Sunday, November 08, 2009

Churches, tables and craft sales

Decoupage table

Tile tabletop

Decoupage tabletop

Some time ago, I posted a photo of a tile tabletop my wife and I had made. Since then, I've determined to participate in a craft sale members of my church are staging on November 21st as a fundraiser for church construction. I rescued two rickety tables from the local thrift store. I removed the embedded photograph from the smaller one, fixed the legs and tiled an impressionist flower-design top for it.

The second project needed to do with church, I thought. and I hit upon the idea of using a decoupage process I’d read about to transfer photos to a hard surface. I sketched the original Eigenheim Mennonite Church—constructed of logs in 1896—and used photographs of the subsequent generations of the EMC structures. The decoupage process didn’t go smoothly and the pictures ended up with some stretching and bulging. I took the amateur’s way out; using decoupage glue, I put wrinkles in the rest of the table top as well, did a great deal of repainting and varnishing and called it done. I didn’t feel too bad about it because the flaws may remind us that all three churches pictured on the tabletop were built by amateur carpenters and were replete with instances where one would want to say—in retrospect—“Boy! We could have done that better!”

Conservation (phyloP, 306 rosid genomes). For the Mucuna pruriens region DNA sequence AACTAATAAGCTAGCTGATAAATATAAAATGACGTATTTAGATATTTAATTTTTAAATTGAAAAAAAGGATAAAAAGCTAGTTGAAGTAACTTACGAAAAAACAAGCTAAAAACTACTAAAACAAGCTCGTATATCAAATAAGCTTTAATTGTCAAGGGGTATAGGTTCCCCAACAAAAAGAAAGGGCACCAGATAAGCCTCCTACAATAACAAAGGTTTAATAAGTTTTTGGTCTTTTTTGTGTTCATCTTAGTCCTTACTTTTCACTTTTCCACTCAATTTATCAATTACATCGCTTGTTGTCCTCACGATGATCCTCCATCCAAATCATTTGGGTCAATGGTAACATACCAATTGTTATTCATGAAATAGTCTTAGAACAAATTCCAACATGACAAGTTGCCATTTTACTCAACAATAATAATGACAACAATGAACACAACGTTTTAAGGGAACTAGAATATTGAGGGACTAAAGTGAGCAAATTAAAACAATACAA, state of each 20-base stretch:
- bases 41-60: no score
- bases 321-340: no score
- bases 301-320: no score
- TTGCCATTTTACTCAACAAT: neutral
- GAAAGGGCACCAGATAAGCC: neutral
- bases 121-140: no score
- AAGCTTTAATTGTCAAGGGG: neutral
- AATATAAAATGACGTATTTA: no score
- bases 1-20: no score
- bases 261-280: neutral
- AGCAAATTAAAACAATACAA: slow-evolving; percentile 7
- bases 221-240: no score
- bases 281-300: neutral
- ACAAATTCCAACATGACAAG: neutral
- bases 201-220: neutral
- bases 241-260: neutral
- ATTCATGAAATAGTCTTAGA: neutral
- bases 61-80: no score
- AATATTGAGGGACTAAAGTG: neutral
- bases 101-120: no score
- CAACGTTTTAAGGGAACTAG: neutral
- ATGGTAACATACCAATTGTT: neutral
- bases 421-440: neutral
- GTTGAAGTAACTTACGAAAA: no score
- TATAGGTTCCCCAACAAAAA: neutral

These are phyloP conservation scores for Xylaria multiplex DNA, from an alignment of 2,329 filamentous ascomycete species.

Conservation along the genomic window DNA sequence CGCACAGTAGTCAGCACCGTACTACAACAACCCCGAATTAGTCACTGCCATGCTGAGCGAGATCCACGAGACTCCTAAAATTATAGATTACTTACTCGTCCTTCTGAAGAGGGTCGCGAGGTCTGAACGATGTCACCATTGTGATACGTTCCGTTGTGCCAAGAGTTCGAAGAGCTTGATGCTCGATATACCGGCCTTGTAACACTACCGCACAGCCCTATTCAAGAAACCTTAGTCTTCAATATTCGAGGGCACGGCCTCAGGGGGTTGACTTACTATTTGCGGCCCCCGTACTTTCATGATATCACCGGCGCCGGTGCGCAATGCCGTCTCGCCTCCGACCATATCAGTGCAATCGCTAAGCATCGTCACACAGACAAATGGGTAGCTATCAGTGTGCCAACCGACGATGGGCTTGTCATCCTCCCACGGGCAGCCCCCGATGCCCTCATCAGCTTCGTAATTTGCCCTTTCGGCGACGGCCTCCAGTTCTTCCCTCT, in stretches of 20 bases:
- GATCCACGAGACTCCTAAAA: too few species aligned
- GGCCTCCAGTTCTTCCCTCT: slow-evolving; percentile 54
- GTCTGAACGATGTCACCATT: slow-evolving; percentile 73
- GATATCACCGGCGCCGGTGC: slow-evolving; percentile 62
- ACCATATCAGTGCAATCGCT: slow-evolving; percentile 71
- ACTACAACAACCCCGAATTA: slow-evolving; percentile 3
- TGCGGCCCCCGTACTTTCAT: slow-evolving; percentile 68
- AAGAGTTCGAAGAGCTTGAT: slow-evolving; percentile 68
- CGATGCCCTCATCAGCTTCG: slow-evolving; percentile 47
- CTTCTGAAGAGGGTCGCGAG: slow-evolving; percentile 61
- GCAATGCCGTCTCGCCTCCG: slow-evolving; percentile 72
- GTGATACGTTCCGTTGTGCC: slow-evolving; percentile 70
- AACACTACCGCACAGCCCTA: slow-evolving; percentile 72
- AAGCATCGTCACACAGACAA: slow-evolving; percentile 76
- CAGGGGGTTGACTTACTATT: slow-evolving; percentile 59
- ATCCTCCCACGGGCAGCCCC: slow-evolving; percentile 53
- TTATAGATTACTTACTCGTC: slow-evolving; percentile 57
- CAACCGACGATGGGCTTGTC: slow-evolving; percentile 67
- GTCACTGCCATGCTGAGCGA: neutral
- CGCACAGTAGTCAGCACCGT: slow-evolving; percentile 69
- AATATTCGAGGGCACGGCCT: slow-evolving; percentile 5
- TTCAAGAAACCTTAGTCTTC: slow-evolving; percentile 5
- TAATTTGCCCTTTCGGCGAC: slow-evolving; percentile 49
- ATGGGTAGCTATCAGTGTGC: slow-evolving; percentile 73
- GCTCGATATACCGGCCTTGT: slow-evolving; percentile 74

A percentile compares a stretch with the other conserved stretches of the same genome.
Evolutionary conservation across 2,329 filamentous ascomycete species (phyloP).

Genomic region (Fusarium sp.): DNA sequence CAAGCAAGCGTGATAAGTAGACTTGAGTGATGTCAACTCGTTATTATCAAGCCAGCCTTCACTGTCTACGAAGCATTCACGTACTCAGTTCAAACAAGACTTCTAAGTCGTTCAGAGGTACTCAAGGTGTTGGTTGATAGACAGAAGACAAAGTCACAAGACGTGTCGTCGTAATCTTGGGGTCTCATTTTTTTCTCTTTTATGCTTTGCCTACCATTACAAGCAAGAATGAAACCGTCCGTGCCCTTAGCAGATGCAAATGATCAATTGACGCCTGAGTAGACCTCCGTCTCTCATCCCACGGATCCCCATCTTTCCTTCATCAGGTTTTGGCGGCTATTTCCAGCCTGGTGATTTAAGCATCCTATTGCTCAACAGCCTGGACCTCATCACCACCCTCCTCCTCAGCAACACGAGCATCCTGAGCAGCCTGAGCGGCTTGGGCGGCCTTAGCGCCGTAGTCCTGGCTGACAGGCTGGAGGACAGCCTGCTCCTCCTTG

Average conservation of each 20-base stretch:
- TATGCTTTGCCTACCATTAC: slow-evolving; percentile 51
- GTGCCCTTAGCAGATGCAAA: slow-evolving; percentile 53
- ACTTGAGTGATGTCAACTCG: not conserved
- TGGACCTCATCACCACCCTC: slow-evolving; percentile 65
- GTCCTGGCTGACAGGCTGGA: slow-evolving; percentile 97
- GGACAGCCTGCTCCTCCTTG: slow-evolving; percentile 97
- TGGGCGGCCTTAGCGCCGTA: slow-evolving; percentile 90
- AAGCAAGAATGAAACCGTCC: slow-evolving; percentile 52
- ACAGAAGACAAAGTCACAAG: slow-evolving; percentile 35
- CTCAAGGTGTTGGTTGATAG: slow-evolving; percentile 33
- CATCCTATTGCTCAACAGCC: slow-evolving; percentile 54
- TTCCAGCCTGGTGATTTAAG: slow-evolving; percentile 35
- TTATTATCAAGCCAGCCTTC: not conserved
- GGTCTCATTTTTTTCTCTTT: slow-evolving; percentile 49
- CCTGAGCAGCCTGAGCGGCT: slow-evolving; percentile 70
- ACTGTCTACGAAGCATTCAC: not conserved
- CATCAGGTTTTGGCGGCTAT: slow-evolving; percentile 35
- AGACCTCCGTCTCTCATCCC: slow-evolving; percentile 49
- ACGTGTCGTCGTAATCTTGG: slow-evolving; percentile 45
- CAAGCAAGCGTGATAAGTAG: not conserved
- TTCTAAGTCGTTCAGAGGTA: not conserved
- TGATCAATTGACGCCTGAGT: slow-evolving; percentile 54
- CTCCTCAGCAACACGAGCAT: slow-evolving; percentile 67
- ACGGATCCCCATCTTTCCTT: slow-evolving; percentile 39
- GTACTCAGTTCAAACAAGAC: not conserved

In any case, labouring over the decoupage project gave me plenty of thinking time about the meaning of church buildings, particularly since we claim that the church is the people and not the stones and timbers that house their communal activities. We’re building a new one, and in our group there is considerable doubt that the expense is justified in a needy world. And yet, buildings are more than buildings, as evidenced by the nostalgia that is evoked by the thought that a building we have come to think of as HOME will have to be moved away or demolished.

The verse on the table is, of course, the ubiquitous cornerstone verse of Mennonite Church Canada. “No one can lay any other foundation than the one already laid, which is Jesus Christ (I Corinthians 3:11).” Paul wrote this to the Corinthian church as a reminder not to stray from the fundamentals (foundation) he had laid down and on which they were “building” a still-fledgling church. The use of the metaphor of constructing a building as a model for constructing a faith community is apt. In Eigenheim, each successive community worked at the building of a foundation, walls and a roof to house their communal activity and to form a centre for their faith. The temple is not the church, but we are human, made of clay, delicate vessels, and the lack of a temple might well mean the dissolution of a community that was meant to be.

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